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Kabuki Performance "Yoshitsune Senbon Zakura"

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    Kabuki Performances in March
    "Yoshitsune Senbon Zakura"


    Performance Date : March 3(Tue.) - March 26(Thu.), 2020
    *No performance on 10(Tue.), 11(Wed.)
    Venue : National Theatre(Small Theatre)

    Programme A : "Yoshitsune Senbon Zakura" Act 2
    Programme B : "Yoshitsune Senbon Zakura" Act 3
    Programme C : "Yoshitsune Senbon Zakura" Act 4


    Running Time
    Programme A : approx 3 hours and 30 mins
    Programme B : approx 3 hours and 30 mins
    Programme C : approx 2 hours and 45 mins

    Onoe Kikunosuke
    Bando Kamezo
    Nakamura Baishi
    Nakamura Mantaro
    Ichimura Takematsu
    Nakamura Yonekichi
    Ichimura Hikaru
    Onoe Ushinosuke
    Nakamura Jujiro
    Ichimura Kitsutaro
    Kamimura Kichiya
    Kawarasaki Gonjuro
    Ichimura Manjiro
    Ichikawa Danzo
    Nakamura Ganjiro
    Nakamura Tokizo
    and the Others

    Ticket Prices (including tax)
    10,000 yen (Student: 7,000 yen)
    Discount for all 3 programmes (A, B and C): 27,000 yen
    Discount for 2 programmes (any combination of A, B or C): 19,000 yen
    *You will receive the discount ticket prices when you buy tickets for 2-3 programmes at the same time.

    *End times are estimates and could vary.
    *Audio guide: Available for rent in English and Japanese. Click here for details.
    *Subtitles: No subtitles available.
    *English synopsis is available. It is included in the paid Japanese program.
    *Free Audio Guide Service and Special Discount for Overseas Visitors

    Booking Opens
    February 6, 2020 

    Box Office
    Telephone: 03-3230-3000 (From overseas: +81-3-3230-3000) in Japanese and English(10:00 - 18:00(JST))

    Internet reservations : https://ticket.ntj.jac.go.jp/top_e.htm

    Counter Sales at the Theatre 
    available from Februry 7, 2020

    in Japanese


    New attempt in staging of super-known piece of kabuki theatre
    (by Petr Holý, Adjunct Researcher,
    The Tsubouchi Memorial Theatre Museum, Waseda University)

      Yoshitsune and the Thousand Cherry Trees (Yoshitsune Senbon Zakura in Japanese) belongs to one of the three most famous, popular and needless to say, grandiloquent plays in the kabuki theatre. It was adapted in 1748, being originally written for the jōruri puppet theatre only one year before by three playwrights of the day, Takeda Izumo II, Miyoshi Shōraku and Namiki Senryū I.

      It is quite exceptional that Yoshitsune and the Thousand Cherry Trees is performed in the Small Theatre of the National Theatre, to underline the “baroque” atmosphere of the kabuki stage, which was a lot smaller and somehow more fairy-like in the 18th century than it is today. It is also a full-length production of an entire play (tōshi-kyōgen in Japanese) so you can experience first hand what is really spectacular about kabuki plays.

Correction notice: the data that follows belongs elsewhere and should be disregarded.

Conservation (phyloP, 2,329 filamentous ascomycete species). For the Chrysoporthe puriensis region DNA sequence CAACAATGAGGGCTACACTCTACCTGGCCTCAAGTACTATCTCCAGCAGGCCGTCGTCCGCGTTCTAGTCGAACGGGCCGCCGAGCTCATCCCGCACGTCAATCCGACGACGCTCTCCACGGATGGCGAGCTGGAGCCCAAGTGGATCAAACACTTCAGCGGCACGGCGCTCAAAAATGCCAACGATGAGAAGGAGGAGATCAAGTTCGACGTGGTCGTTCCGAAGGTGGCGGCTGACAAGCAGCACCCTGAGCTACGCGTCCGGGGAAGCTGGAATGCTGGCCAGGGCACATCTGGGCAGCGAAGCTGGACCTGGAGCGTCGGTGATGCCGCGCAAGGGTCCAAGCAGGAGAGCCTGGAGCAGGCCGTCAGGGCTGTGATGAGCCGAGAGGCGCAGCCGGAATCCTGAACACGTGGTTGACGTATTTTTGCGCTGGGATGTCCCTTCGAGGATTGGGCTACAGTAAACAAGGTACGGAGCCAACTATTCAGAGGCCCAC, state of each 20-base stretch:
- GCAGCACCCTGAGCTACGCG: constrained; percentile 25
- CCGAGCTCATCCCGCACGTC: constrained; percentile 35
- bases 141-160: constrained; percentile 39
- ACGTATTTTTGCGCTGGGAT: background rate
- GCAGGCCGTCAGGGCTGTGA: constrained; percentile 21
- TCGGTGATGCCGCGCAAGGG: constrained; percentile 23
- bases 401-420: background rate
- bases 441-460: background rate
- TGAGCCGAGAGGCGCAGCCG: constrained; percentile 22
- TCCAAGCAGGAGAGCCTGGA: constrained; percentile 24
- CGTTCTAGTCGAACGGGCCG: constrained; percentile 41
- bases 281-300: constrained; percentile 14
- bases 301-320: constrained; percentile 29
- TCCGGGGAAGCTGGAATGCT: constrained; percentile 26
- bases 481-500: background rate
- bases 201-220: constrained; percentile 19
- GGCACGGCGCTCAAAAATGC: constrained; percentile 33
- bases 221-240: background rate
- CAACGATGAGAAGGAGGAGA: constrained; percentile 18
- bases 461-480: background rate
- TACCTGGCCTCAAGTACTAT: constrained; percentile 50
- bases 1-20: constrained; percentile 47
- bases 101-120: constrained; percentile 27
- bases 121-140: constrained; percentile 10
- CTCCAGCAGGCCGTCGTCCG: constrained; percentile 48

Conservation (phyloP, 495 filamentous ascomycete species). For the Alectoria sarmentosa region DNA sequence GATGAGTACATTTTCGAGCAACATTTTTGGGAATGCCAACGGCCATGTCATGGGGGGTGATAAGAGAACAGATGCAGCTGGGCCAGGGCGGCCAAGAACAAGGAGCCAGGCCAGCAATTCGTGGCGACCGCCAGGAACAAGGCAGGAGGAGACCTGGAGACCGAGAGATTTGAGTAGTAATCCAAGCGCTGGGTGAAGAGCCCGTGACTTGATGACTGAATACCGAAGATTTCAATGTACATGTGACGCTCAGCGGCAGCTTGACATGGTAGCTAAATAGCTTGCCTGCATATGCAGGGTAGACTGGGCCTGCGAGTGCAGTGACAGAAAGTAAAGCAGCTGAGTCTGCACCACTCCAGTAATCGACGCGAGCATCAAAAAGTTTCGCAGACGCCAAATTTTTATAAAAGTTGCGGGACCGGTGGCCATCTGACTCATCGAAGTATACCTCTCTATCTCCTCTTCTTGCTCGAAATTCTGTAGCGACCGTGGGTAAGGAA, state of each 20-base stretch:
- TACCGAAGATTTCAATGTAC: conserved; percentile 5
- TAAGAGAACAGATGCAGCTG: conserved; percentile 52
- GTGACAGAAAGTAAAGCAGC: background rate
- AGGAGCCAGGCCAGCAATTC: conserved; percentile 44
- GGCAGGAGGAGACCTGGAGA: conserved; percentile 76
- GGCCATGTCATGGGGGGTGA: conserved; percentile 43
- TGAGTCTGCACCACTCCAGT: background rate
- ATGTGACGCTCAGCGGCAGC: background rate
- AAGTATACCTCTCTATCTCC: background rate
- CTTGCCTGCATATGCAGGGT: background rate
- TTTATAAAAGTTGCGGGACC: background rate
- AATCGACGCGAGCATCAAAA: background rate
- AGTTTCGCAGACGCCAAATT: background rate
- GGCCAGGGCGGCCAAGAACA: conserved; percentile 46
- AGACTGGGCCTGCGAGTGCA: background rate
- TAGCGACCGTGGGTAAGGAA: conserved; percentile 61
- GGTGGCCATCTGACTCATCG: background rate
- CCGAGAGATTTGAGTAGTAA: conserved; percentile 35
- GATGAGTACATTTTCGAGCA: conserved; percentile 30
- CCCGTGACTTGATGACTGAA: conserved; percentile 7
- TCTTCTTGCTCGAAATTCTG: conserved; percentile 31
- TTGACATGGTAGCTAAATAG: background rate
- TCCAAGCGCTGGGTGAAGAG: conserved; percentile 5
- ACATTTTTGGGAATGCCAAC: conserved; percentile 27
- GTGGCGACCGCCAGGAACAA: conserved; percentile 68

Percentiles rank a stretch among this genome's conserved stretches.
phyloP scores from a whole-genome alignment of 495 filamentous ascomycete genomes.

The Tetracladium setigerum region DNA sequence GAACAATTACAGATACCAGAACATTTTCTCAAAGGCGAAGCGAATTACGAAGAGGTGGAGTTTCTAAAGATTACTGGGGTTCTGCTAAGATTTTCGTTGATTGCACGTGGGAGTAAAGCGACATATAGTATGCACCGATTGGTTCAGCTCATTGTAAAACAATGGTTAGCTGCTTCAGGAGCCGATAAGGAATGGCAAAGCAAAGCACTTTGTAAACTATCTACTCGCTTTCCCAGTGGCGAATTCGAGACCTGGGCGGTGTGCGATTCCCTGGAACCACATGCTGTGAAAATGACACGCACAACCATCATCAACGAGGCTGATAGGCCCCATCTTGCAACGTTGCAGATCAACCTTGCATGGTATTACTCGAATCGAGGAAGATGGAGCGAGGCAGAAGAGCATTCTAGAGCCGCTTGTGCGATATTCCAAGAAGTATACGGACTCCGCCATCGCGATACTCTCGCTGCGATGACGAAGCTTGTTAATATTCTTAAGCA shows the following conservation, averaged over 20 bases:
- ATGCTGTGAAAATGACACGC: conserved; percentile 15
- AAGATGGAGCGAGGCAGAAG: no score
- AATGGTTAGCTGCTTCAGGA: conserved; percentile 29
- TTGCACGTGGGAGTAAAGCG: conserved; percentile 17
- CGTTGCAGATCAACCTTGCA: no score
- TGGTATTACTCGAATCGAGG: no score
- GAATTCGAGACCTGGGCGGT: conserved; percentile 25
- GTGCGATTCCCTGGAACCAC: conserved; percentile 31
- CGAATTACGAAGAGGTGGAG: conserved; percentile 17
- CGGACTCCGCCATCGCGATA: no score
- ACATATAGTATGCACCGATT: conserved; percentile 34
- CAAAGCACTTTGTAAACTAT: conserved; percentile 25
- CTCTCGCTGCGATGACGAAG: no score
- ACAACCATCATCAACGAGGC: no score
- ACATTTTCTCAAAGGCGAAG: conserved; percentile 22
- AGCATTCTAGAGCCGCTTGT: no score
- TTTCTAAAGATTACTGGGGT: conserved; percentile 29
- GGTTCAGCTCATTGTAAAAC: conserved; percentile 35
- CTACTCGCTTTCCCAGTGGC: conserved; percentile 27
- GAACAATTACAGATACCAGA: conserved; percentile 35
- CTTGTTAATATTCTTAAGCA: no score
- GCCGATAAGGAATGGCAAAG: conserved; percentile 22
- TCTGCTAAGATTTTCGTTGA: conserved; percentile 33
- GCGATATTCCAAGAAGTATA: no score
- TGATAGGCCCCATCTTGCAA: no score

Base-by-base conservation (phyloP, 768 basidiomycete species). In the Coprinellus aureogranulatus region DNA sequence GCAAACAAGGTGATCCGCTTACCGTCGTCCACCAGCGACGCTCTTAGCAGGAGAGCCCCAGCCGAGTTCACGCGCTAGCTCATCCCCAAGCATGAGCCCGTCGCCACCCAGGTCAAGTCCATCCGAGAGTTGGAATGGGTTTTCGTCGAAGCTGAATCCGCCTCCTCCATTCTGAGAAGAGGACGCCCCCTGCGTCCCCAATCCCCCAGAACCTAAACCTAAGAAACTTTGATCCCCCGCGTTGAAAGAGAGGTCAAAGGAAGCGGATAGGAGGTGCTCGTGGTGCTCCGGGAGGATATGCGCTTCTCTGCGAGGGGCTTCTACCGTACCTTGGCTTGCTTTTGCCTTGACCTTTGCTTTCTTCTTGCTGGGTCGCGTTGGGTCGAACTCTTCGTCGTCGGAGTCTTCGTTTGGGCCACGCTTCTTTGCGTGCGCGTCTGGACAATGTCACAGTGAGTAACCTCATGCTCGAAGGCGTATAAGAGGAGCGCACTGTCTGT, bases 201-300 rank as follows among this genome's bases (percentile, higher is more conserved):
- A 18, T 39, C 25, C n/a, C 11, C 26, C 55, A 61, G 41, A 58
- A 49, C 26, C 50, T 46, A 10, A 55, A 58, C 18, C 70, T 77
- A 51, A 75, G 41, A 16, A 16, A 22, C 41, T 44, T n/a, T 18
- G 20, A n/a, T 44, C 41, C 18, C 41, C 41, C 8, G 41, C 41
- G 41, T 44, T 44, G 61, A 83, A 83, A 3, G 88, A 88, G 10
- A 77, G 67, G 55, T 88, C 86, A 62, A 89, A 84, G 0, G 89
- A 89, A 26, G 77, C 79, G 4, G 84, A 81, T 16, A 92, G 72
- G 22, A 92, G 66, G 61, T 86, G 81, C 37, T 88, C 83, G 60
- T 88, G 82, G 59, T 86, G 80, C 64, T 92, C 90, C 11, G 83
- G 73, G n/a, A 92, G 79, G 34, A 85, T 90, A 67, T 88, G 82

Yoshitsune and the Thousand Cherry Trees adopts the world of the rise and fall of the Taira (also Heike) clan in the twelfth-century. The Tairas were defeated at the Battle of Dan-no-ura in 1185 by the Minamoto (also Genji) clan led by Minamoto no Yoshitsune, who is the main character of the play and one of the most well known samurais and tragic heros in Japanese history. He has been adapted by many legends and romantic stories of literature of Japan, described even as a young man of androgynous beauty. Nevertheless, Yoshitsune became an object of hatred by his suspicious half-brother Yoritomo, and he was destined to lead a wandering life. He escapes from the capital (today’s Kyoto), accompanied by his devoted mistress, the voluptuous beauty Shizuka Gozen, and his loyal retainer Benkei. They run across phantasmagorical situations from time to time, such as the incident when the handsome magical white fox Genkurō, disguised as Satō Tadanobu, searches for a drum Hatsune no tsuzumi, made from the skin of fox’s parents. The history is mixed with a fiction and beautiful fairytales here.

      Regarding the huge and amazing scale of this play full of unexpected scenes, the March program is divided into three parts. Kabuki actor Onoe Kikunosuke V deftly portrays the main roles of Satō Tadanobu, the retainer of Yoshitsune, the fantastic fox Genkurō, general Taira no Tomomori and, new to Igami no Gonta, a sushi-shop owner's son.

      The March performance of Yoshitsune and the Thousand Cherry Trees reminds the viewer of the beauty of Japanese spring in full bloom and it will surely remain as a significant play of this year and as such I am sure it will entice the hearts of many foreign theatre-goers. Do not miss this rare opportunity!